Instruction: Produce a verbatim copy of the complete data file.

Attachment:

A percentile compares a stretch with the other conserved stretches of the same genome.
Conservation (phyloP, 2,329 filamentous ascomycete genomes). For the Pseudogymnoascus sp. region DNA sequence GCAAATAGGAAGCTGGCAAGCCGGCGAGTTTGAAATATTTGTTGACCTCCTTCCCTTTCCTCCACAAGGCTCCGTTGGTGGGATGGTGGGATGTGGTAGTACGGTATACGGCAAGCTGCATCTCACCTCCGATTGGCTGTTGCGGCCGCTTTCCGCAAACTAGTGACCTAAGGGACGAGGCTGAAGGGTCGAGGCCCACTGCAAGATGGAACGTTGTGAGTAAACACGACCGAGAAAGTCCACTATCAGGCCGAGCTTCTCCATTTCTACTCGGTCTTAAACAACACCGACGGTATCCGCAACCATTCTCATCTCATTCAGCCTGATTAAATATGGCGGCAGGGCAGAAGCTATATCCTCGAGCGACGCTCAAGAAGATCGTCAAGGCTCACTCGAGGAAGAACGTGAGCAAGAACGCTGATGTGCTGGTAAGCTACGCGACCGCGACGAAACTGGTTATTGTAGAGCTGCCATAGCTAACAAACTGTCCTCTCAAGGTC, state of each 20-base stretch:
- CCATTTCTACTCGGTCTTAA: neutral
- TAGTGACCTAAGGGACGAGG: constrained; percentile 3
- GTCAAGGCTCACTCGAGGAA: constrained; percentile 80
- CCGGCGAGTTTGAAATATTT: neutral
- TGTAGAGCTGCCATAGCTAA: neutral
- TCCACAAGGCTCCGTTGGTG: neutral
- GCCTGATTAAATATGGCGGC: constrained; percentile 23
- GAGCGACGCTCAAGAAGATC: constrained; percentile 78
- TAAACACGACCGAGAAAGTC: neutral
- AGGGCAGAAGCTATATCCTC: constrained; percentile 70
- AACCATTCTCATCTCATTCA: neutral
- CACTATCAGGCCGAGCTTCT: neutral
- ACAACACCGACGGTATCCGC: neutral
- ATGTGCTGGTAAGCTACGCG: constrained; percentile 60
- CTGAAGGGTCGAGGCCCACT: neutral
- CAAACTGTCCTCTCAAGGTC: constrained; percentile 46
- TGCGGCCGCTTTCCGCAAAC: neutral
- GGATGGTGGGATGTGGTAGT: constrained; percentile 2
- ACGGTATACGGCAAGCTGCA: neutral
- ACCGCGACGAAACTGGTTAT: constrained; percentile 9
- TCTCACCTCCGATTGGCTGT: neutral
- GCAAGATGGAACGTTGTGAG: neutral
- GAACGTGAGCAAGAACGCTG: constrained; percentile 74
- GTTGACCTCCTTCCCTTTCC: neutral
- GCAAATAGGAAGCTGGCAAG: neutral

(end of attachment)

A percentile compares a stretch with the other conserved stretches of the same genome.
Conservation (phyloP, 2,329 filamentous ascomycete genomes). For the Pseudogymnoascus sp. region DNA sequence GCAAATAGGAAGCTGGCAAGCCGGCGAGTTTGAAATATTTGTTGACCTCCTTCCCTTTCCTCCACAAGGCTCCGTTGGTGGGATGGTGGGATGTGGTAGTACGGTATACGGCAAGCTGCATCTCACCTCCGATTGGCTGTTGCGGCCGCTTTCCGCAAACTAGTGACCTAAGGGACGAGGCTGAAGGGTCGAGGCCCACTGCAAGATGGAACGTTGTGAGTAAACACGACCGAGAAAGTCCACTATCAGGCCGAGCTTCTCCATTTCTACTCGGTCTTAAACAACACCGACGGTATCCGCAACCATTCTCATCTCATTCAGCCTGATTAAATATGGCGGCAGGGCAGAAGCTATATCCTCGAGCGACGCTCAAGAAGATCGTCAAGGCTCACTCGAGGAAGAACGTGAGCAAGAACGCTGATGTGCTGGTAAGCTACGCGACCGCGACGAAACTGGTTATTGTAGAGCTGCCATAGCTAACAAACTGTCCTCTCAAGGTC, state of each 20-base stretch:
- CCATTTCTACTCGGTCTTAA: neutral
- TAGTGACCTAAGGGACGAGG: constrained; percentile 3
- GTCAAGGCTCACTCGAGGAA: constrained; percentile 80
- CCGGCGAGTTTGAAATATTT: neutral
- TGTAGAGCTGCCATAGCTAA: neutral
- TCCACAAGGCTCCGTTGGTG: neutral
- GCCTGATTAAATATGGCGGC: constrained; percentile 23
- GAGCGACGCTCAAGAAGATC: constrained; percentile 78
- TAAACACGACCGAGAAAGTC: neutral
- AGGGCAGAAGCTATATCCTC: constrained; percentile 70
- AACCATTCTCATCTCATTCA: neutral
- CACTATCAGGCCGAGCTTCT: neutral
- ACAACACCGACGGTATCCGC: neutral
- ATGTGCTGGTAAGCTACGCG: constrained; percentile 60
- CTGAAGGGTCGAGGCCCACT: neutral
- CAAACTGTCCTCTCAAGGTC: constrained; percentile 46
- TGCGGCCGCTTTCCGCAAAC: neutral
- GGATGGTGGGATGTGGTAGT: constrained; percentile 2
- ACGGTATACGGCAAGCTGCA: neutral
- ACCGCGACGAAACTGGTTAT: constrained; percentile 9
- TCTCACCTCCGATTGGCTGT: neutral
- GCAAGATGGAACGTTGTGAG: neutral
- GAACGTGAGCAAGAACGCTG: constrained; percentile 74
- GTTGACCTCCTTCCCTTTCC: neutral
- GCAAATAGGAAGCTGGCAAG: neutral